Some people thought that Gandalf comes off as rather snooty in this chapter,
especially in the remarks he makes about hobbits, calling them "absurd,
charming, helpless" and so forth. The counter-argument was that he was really
very fond of hobbits (as he makes clear); his tone of voice isn't described,
but surely it was affectionate. Gandalf's attitude toward hobbits is rather
like that of an adult toward children, and the childlike (and sometimes childish)
characteristics of hobbits have often been noted. And Gandalf does respect
their ability to come through in a pinch. Some of our own group have
had experiences that show that unprepossessing people often really do show unexpected heroism in tight places.
We wondered whether Gandalf had actually seen the Cracks of Doom. It
was pointed out that though he might not have been there himself, he could
have heard them described by Elrond, who had been during the battle of the
Last Alliance with Sauron. In answer to a question, it was made clear that
Gandalf wasn't even around yet at that time, since the Wizards did not show
up in Middle-earth till around the year 1000 of the Third Age.
A discussion of Gollum's (or Smeagol's) original people, the Stoors of
the Gladden Fields, revealed that Tolkien probably believed, along with many
people of his day, in the heritability of inclinations (such as a love of
boating). Randolph noted that he also seems to have believed in Lamarckian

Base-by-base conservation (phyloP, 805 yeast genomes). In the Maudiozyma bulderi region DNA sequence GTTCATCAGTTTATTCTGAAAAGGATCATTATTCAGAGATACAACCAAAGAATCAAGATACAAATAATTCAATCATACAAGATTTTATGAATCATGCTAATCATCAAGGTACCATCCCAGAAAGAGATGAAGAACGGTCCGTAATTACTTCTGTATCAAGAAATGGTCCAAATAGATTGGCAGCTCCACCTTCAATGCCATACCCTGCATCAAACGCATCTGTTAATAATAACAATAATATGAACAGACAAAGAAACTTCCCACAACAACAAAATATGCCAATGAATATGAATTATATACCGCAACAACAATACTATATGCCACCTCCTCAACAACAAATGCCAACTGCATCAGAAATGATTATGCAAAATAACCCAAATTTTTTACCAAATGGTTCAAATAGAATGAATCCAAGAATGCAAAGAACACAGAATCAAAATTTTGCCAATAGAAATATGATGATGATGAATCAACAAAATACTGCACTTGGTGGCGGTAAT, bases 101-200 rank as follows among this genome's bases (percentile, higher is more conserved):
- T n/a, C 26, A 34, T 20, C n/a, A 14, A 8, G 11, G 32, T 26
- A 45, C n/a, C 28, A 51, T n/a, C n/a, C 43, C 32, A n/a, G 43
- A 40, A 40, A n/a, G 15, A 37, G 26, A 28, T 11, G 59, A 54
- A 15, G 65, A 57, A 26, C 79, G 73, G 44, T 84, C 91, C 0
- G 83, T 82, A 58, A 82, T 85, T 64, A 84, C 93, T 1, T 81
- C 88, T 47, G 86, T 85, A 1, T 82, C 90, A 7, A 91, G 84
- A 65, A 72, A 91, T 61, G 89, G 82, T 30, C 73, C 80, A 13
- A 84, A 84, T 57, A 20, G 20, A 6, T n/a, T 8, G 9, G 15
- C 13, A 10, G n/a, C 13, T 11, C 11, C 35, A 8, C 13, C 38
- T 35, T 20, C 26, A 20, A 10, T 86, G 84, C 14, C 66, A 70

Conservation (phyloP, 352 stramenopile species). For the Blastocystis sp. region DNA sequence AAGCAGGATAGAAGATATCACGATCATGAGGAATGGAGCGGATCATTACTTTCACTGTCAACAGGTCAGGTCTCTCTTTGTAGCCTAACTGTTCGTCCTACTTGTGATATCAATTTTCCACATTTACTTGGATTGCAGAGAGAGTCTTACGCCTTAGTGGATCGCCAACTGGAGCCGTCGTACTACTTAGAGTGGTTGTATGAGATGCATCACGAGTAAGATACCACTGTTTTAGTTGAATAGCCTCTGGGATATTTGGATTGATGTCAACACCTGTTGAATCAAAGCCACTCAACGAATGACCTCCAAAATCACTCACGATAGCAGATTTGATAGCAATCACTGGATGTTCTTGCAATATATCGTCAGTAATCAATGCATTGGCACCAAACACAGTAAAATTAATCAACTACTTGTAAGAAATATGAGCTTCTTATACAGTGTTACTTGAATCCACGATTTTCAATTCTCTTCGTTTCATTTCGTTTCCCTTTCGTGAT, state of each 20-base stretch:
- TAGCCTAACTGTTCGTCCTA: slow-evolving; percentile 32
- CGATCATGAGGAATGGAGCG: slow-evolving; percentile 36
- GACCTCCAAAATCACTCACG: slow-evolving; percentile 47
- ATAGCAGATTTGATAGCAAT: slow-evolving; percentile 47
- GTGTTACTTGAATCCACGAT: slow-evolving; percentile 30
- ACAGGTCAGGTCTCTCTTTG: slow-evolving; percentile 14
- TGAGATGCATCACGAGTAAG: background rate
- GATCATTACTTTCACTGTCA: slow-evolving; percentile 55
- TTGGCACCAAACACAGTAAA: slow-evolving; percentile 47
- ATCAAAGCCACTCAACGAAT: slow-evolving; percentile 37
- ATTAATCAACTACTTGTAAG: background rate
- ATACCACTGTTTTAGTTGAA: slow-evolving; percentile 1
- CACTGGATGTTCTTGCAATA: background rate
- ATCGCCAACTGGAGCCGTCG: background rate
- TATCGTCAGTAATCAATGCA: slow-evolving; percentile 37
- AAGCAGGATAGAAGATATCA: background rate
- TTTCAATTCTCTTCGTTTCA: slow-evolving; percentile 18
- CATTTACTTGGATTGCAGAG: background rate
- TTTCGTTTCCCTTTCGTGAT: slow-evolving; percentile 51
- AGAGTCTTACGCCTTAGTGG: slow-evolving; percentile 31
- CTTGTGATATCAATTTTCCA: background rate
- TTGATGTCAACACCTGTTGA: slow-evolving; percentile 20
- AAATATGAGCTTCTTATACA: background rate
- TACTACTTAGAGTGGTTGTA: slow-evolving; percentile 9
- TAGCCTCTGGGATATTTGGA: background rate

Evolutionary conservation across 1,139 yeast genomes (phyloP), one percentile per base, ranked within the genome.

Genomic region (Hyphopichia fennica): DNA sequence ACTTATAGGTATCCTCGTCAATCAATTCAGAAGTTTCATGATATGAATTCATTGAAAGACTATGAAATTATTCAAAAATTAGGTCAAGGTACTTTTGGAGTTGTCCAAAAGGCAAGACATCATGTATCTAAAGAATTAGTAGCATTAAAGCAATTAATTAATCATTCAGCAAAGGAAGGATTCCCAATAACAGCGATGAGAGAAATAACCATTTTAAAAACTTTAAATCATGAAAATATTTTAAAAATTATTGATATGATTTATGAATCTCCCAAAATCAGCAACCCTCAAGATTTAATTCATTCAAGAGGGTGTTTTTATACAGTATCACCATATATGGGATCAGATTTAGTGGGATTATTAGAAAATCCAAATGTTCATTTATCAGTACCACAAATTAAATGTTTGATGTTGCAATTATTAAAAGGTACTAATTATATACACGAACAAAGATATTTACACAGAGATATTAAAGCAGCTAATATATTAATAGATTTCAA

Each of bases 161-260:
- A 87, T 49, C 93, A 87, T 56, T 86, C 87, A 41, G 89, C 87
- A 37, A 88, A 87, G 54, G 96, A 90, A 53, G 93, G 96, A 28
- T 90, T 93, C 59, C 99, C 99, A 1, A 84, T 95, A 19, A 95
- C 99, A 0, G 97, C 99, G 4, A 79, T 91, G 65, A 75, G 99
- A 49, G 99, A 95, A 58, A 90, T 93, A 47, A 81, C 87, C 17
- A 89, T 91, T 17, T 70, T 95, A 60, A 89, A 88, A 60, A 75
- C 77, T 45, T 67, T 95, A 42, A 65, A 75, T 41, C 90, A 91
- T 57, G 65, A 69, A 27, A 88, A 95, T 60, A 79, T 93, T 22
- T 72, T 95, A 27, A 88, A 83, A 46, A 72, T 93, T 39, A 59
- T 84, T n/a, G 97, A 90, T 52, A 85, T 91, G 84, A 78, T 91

evolution (e.g. Gollum, the orcs) , which of course at that time had not yet
Mention was made of the unlikeliness of Sam as a traveling companion
for Frodo. You're going on a dangerous quest and you take your gardener along?
We also noted that during this scene, Sam is "playing dumb," since we find out
later that he has been collecting information for Merry and Pippin all along.
He composes poetry--he's not that
dumb. Sam is naive, but he is not an optimist,
we noted. He is also the one who at the end of the quest is able to
settle down into a normal life, something that Frodo is unable to do.
The talk turned to the Ring itself. Its actions show it to be at least
marginally sentient; we wondered what it thinks of all this. It is able to
absorb the heat of Frodo's fire without being heated itself. The difficulty
of inscribing the Ring in Fëanorian characters was discussed, and we wondered
why Sauron didn't used runes. Gandalf mentions that not even "Ancalagon the
Black" could have melted the One Ring, and we noted that after reading The
, we finally know who or what Ancalagon was--the greatest of the
winged dragons, who was slain by Earendil in the final battle of the First Age.
The comment was made that when the Ring came to Sméagol, he already had
the "eyes-down" tendency and the predilection for prying into things. The Ring
simply exacerbated these tendencies--it worked on what was already there. This
seems to have been its method for working on anybody, attacking them through their strongest characteristic. Gandalf says that "the way of the Ring to my
heart is by Pity," his leading characteristic, learned from Nienna. Galadriel sees (and has the wisdom to reject) a vision in which "All shall love me and
despair!" Boromir is drawn by the power the Ring would give him to be the great warrior and savior of his people.
At this point the discussion wound up, and we drifted off into talk of
, computers, and other such conversational black holes.